Sunday, August 30, 2009

Ode to the umeboshi: How to make them yourself

Oh, the humble umeboshi.
Your wrinkly pink skin is so devine,
Your sour salty flesh so alkaline,
In winter does your yangness invigorate,
In summer do your electrolytes rejuvenate.
Illness extinguishes appetite,
Rice gruel with umeboshi and soysauce makes it right.
Sour stomachs may cause us misery hard to endure,
Only tea with you and soysauce can cure.
So here is to you umeboshi,
Simple and common,
Remedy to10,000 illnesses summon.

Not brilliant poetry, and umeboshi is worthy of much better, but you get the idea.

I wrote today as my wife put up 207 umeboshi that she has been doctoring along for two months. This is her approximate recipe. (She cobbled together ideas from here and there to make hers.

Ingredients: at least one kilogram of ume fruit (Ume is a fruit like an apricot.), 180g of salt per kilo of fruit, 500g of salted red beef steak leaf or perilla.

1. Wash the ume in water, removing stems, leaves and throwing out bug-eaten fruit. Completely drain water off of the fruit.
2. Put the fruit into a crock or large jar and pour the salt on top of the fruit, covering it evenly. (Some recipes call for a layered approach, fruit and salt alternating.)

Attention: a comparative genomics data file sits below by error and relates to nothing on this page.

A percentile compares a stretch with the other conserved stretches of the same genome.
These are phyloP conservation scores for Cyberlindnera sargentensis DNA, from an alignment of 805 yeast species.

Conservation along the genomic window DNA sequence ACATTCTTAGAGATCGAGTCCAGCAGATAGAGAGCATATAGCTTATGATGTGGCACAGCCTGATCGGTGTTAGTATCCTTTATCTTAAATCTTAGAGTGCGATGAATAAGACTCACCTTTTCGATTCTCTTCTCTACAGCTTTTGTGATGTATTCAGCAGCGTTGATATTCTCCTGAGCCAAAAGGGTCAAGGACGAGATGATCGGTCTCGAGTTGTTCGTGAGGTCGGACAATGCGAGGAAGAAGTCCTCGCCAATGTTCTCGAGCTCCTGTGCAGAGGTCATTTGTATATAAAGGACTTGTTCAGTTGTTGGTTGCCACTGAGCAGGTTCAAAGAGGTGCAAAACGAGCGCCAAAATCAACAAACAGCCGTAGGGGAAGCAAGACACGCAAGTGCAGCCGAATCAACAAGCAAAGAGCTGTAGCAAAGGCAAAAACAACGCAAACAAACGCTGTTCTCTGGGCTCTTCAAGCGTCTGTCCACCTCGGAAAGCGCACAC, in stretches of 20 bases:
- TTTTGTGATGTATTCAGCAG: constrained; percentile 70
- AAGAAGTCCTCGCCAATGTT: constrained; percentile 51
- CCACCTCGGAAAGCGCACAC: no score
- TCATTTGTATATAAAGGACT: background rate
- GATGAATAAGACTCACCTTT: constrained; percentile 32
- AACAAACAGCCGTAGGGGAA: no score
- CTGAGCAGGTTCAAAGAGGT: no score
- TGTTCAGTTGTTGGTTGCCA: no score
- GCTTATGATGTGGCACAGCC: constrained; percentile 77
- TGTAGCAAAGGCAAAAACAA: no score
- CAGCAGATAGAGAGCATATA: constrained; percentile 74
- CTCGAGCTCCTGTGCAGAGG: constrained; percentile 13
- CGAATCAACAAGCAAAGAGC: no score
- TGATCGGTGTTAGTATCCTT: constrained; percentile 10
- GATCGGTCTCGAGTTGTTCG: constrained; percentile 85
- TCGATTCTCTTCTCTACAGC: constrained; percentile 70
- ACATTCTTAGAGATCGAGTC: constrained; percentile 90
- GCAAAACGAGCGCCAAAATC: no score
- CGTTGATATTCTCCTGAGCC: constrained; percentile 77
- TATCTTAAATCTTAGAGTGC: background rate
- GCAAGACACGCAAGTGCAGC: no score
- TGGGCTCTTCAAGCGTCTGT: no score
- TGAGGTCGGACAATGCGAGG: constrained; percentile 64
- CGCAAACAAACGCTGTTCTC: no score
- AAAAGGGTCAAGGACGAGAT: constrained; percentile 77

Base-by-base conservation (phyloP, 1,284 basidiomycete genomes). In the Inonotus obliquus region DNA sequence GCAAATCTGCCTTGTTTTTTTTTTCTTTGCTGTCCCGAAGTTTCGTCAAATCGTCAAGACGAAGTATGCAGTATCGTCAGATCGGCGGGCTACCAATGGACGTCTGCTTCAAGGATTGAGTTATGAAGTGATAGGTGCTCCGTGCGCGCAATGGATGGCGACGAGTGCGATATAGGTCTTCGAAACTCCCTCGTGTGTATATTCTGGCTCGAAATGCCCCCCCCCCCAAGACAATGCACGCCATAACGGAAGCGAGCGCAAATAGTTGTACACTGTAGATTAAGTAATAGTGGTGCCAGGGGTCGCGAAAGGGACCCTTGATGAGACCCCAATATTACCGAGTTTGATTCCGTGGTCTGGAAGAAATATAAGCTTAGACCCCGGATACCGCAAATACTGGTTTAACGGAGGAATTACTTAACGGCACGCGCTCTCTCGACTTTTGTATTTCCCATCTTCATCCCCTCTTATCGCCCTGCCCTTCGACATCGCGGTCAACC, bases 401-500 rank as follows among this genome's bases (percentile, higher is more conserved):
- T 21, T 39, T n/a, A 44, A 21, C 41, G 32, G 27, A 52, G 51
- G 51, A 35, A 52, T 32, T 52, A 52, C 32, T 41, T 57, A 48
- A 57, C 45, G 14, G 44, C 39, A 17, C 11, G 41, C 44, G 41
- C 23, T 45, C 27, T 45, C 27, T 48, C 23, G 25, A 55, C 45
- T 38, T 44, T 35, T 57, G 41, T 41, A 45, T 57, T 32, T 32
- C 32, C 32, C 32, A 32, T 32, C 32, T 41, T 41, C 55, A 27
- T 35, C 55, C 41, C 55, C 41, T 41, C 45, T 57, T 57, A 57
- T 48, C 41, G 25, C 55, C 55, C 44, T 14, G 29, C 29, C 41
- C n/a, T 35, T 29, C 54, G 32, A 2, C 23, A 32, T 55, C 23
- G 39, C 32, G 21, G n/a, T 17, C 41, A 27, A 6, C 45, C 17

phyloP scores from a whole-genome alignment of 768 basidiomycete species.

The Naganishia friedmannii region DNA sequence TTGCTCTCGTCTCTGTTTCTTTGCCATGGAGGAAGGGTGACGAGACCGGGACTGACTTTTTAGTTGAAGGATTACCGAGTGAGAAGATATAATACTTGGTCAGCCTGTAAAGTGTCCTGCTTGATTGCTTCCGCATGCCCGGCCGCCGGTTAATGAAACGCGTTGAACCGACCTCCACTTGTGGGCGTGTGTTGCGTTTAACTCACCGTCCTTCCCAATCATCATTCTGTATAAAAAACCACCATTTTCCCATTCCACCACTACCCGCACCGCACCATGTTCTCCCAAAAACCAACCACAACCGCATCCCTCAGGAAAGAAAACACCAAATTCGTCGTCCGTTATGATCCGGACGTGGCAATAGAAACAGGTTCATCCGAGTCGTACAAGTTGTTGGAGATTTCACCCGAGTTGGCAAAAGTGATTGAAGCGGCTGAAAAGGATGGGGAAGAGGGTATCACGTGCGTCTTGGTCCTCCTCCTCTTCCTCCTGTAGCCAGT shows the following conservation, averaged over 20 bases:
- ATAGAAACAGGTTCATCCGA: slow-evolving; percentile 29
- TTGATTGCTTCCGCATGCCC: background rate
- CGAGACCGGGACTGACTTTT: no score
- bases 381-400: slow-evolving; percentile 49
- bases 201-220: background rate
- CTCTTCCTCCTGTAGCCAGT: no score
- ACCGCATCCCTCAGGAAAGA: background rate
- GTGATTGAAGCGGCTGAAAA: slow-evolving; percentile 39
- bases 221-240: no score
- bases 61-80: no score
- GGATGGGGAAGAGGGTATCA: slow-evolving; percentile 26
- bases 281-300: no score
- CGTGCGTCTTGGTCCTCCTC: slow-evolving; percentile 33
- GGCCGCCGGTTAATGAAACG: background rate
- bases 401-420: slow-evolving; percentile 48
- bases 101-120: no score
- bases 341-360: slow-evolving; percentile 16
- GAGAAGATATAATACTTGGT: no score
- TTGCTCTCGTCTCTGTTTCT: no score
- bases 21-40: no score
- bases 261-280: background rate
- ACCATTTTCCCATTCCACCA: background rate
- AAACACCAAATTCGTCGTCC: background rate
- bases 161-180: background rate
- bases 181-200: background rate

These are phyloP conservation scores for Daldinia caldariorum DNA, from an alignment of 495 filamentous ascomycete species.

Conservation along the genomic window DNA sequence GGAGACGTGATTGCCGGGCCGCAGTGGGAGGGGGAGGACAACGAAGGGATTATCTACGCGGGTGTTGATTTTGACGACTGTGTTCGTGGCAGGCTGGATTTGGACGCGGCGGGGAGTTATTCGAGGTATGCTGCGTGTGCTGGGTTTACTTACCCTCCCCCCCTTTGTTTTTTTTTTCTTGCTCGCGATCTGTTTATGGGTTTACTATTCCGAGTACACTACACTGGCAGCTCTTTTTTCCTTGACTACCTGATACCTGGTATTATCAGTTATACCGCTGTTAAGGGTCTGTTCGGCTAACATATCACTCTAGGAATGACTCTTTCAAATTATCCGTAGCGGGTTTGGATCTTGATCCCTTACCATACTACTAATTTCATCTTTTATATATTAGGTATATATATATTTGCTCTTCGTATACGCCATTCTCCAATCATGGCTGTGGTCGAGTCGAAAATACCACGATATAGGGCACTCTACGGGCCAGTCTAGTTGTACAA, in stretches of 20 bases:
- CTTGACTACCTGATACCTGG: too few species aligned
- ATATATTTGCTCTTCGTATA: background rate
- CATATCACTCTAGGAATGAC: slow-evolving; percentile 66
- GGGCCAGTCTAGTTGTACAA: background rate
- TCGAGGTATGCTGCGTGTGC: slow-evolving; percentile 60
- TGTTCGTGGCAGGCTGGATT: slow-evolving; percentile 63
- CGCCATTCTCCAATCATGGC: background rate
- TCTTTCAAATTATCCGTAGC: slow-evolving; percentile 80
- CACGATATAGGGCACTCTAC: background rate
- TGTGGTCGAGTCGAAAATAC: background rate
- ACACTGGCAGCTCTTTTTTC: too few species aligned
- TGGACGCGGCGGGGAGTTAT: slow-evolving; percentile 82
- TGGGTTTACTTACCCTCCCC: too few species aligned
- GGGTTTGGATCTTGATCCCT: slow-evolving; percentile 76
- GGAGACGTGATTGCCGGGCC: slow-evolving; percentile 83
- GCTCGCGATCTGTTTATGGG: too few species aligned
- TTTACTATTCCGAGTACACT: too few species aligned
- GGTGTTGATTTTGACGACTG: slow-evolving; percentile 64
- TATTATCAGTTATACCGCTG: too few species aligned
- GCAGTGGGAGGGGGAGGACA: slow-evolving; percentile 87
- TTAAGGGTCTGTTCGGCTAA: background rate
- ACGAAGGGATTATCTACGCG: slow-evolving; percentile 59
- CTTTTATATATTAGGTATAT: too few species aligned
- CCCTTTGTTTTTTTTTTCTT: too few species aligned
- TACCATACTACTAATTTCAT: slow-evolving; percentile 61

3. cover with a lid that covers the fruit, but not the opening of the jar, and then put a weight on top of the lid. The weight should be about 2 kilos, and this should gently press the fruit and salt together. Leave this for anywhere from five days to a month. (recipes vary)
4. At the end of this period there will be a yellowish liquid called "white ume vinegar." Keep it out and add the shiso. Again, recipes vary. You can leave it on top or layer it in with the ume. Then pour in the white ume vinegar, put on the lid with the weight, and let sit for another 20 days.
5. After that time, remove the pickled ume and shiso from the jar and lay them out on a large wooden or bamboo tray. (The liquid will now be called "shiso ume vinegar." It is good as a substitute for vinegar in salad dressings and other places where you may want to use a fruity vinegar.) They should barely be touching each other, and the shiso should be evenly and thinly spread. Put this out in the sun to dry for 3 to 4 days.
6. At the end of this time put them back in the crock or jar that you used to pickle them in, and store in a cool, dry place.
7. Serve them with white rice. (One ume per serving.)

No comments: